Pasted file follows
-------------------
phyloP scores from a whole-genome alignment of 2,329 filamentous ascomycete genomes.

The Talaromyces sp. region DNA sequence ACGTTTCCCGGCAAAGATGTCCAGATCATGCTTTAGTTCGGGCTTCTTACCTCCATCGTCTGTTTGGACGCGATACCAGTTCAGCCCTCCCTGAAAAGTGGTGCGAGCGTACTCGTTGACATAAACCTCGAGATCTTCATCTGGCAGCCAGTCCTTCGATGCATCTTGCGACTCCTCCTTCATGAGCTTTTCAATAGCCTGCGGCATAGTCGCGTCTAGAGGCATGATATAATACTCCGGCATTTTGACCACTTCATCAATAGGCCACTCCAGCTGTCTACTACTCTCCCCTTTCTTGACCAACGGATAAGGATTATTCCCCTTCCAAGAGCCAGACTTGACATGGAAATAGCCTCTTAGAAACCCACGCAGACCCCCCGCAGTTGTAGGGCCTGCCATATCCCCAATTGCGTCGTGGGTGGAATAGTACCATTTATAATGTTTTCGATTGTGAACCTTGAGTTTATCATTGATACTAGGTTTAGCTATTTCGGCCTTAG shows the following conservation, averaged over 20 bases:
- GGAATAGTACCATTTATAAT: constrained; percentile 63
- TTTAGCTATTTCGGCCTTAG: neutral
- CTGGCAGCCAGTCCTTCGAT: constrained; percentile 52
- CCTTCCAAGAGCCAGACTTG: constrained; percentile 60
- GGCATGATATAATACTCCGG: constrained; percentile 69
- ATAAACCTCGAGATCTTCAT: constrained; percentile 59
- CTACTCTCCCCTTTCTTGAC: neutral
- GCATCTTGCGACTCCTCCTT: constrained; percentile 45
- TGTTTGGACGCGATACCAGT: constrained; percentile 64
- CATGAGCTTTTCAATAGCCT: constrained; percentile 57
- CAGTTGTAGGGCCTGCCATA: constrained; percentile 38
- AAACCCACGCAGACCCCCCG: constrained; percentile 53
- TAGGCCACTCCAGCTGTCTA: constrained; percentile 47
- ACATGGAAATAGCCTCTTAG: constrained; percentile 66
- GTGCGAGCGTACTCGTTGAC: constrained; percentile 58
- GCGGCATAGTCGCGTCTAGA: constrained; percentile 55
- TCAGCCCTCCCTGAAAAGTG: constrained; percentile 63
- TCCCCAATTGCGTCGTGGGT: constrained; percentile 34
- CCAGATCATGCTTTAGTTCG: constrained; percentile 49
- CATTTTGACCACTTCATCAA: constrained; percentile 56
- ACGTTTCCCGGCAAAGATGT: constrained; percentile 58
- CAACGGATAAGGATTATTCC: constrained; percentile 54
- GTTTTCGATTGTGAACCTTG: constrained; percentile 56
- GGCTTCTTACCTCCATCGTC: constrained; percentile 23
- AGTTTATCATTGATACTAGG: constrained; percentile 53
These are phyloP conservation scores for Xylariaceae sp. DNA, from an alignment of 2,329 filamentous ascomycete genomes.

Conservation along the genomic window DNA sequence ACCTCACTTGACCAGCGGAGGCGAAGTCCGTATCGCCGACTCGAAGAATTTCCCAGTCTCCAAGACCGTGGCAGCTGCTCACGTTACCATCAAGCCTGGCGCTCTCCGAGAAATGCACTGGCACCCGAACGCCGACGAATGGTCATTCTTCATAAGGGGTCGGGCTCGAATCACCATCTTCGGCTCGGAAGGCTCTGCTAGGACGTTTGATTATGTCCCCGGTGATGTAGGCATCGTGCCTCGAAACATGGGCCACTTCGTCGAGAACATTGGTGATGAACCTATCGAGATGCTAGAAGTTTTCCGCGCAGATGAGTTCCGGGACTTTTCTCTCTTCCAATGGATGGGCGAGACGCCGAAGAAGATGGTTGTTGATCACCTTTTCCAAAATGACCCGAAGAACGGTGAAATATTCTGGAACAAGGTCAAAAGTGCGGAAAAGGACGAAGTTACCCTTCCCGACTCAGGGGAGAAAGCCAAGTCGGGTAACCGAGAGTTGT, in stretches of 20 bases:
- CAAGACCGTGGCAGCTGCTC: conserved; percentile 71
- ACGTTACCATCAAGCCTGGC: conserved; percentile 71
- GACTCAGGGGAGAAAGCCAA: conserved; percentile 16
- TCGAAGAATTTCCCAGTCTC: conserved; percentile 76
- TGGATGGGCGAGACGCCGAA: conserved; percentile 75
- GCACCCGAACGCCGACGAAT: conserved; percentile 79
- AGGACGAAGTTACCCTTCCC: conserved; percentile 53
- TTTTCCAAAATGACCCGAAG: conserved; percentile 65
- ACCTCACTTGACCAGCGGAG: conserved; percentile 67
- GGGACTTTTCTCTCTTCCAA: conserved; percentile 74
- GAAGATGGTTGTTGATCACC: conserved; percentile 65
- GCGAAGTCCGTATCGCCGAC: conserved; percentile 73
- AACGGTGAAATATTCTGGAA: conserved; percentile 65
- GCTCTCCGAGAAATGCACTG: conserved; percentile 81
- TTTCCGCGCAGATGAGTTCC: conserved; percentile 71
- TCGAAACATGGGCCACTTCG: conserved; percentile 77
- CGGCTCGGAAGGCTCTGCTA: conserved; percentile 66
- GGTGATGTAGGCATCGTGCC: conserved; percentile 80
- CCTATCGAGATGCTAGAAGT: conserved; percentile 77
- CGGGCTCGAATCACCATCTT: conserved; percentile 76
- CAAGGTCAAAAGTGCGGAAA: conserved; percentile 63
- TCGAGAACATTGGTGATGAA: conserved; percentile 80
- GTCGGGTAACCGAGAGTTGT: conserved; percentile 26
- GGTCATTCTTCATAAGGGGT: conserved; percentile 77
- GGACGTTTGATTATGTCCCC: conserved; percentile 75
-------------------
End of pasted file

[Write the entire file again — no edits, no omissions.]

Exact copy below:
phyloP scores from a whole-genome alignment of 2,329 filamentous ascomycete genomes.

The Talaromyces sp. region DNA sequence ACGTTTCCCGGCAAAGATGTCCAGATCATGCTTTAGTTCGGGCTTCTTACCTCCATCGTCTGTTTGGACGCGATACCAGTTCAGCCCTCCCTGAAAAGTGGTGCGAGCGTACTCGTTGACATAAACCTCGAGATCTTCATCTGGCAGCCAGTCCTTCGATGCATCTTGCGACTCCTCCTTCATGAGCTTTTCAATAGCCTGCGGCATAGTCGCGTCTAGAGGCATGATATAATACTCCGGCATTTTGACCACTTCATCAATAGGCCACTCCAGCTGTCTACTACTCTCCCCTTTCTTGACCAACGGATAAGGATTATTCCCCTTCCAAGAGCCAGACTTGACATGGAAATAGCCTCTTAGAAACCCACGCAGACCCCCCGCAGTTGTAGGGCCTGCCATATCCCCAATTGCGTCGTGGGTGGAATAGTACCATTTATAATGTTTTCGATTGTGAACCTTGAGTTTATCATTGATACTAGGTTTAGCTATTTCGGCCTTAG shows the following conservation, averaged over 20 bases:
- GGAATAGTACCATTTATAAT: constrained; percentile 63
- TTTAGCTATTTCGGCCTTAG: neutral
- CTGGCAGCCAGTCCTTCGAT: constrained; percentile 52
- CCTTCCAAGAGCCAGACTTG: constrained; percentile 60
- GGCATGATATAATACTCCGG: constrained; percentile 69
- ATAAACCTCGAGATCTTCAT: constrained; percentile 59
- CTACTCTCCCCTTTCTTGAC: neutral
- GCATCTTGCGACTCCTCCTT: constrained; percentile 45
- TGTTTGGACGCGATACCAGT: constrained; percentile 64
- CATGAGCTTTTCAATAGCCT: constrained; percentile 57
- CAGTTGTAGGGCCTGCCATA: constrained; percentile 38
- AAACCCACGCAGACCCCCCG: constrained; percentile 53
- TAGGCCACTCCAGCTGTCTA: constrained; percentile 47
- ACATGGAAATAGCCTCTTAG: constrained; percentile 66
- GTGCGAGCGTACTCGTTGAC: constrained; percentile 58
- GCGGCATAGTCGCGTCTAGA: constrained; percentile 55
- TCAGCCCTCCCTGAAAAGTG: constrained; percentile 63
- TCCCCAATTGCGTCGTGGGT: constrained; percentile 34
- CCAGATCATGCTTTAGTTCG: constrained; percentile 49
- CATTTTGACCACTTCATCAA: constrained; percentile 56
- ACGTTTCCCGGCAAAGATGT: constrained; percentile 58
- CAACGGATAAGGATTATTCC: constrained; percentile 54
- GTTTTCGATTGTGAACCTTG: constrained; percentile 56
- GGCTTCTTACCTCCATCGTC: constrained; percentile 23
- AGTTTATCATTGATACTAGG: constrained; percentile 53
These are phyloP conservation scores for Xylariaceae sp. DNA, from an alignment of 2,329 filamentous ascomycete genomes.

Conservation along the genomic window DNA sequence ACCTCACTTGACCAGCGGAGGCGAAGTCCGTATCGCCGACTCGAAGAATTTCCCAGTCTCCAAGACCGTGGCAGCTGCTCACGTTACCATCAAGCCTGGCGCTCTCCGAGAAATGCACTGGCACCCGAACGCCGACGAATGGTCATTCTTCATAAGGGGTCGGGCTCGAATCACCATCTTCGGCTCGGAAGGCTCTGCTAGGACGTTTGATTATGTCCCCGGTGATGTAGGCATCGTGCCTCGAAACATGGGCCACTTCGTCGAGAACATTGGTGATGAACCTATCGAGATGCTAGAAGTTTTCCGCGCAGATGAGTTCCGGGACTTTTCTCTCTTCCAATGGATGGGCGAGACGCCGAAGAAGATGGTTGTTGATCACCTTTTCCAAAATGACCCGAAGAACGGTGAAATATTCTGGAACAAGGTCAAAAGTGCGGAAAAGGACGAAGTTACCCTTCCCGACTCAGGGGAGAAAGCCAAGTCGGGTAACCGAGAGTTGT, in stretches of 20 bases:
- CAAGACCGTGGCAGCTGCTC: conserved; percentile 71
- ACGTTACCATCAAGCCTGGC: conserved; percentile 71
- GACTCAGGGGAGAAAGCCAA: conserved; percentile 16
- TCGAAGAATTTCCCAGTCTC: conserved; percentile 76
- TGGATGGGCGAGACGCCGAA: conserved; percentile 75
- GCACCCGAACGCCGACGAAT: conserved; percentile 79
- AGGACGAAGTTACCCTTCCC: conserved; percentile 53
- TTTTCCAAAATGACCCGAAG: conserved; percentile 65
- ACCTCACTTGACCAGCGGAG: conserved; percentile 67
- GGGACTTTTCTCTCTTCCAA: conserved; percentile 74
- GAAGATGGTTGTTGATCACC: conserved; percentile 65
- GCGAAGTCCGTATCGCCGAC: conserved; percentile 73
- AACGGTGAAATATTCTGGAA: conserved; percentile 65
- GCTCTCCGAGAAATGCACTG: conserved; percentile 81
- TTTCCGCGCAGATGAGTTCC: conserved; percentile 71
- TCGAAACATGGGCCACTTCG: conserved; percentile 77
- CGGCTCGGAAGGCTCTGCTA: conserved; percentile 66
- GGTGATGTAGGCATCGTGCC: conserved; percentile 80
- CCTATCGAGATGCTAGAAGT: conserved; percentile 77
- CGGGCTCGAATCACCATCTT: conserved; percentile 76
- CAAGGTCAAAAGTGCGGAAA: conserved; percentile 63
- TCGAGAACATTGGTGATGAA: conserved; percentile 80
- GTCGGGTAACCGAGAGTTGT: conserved; percentile 26
- GGTCATTCTTCATAAGGGGT: conserved; percentile 77
- GGACGTTTGATTATGTCCCC: conserved; percentile 75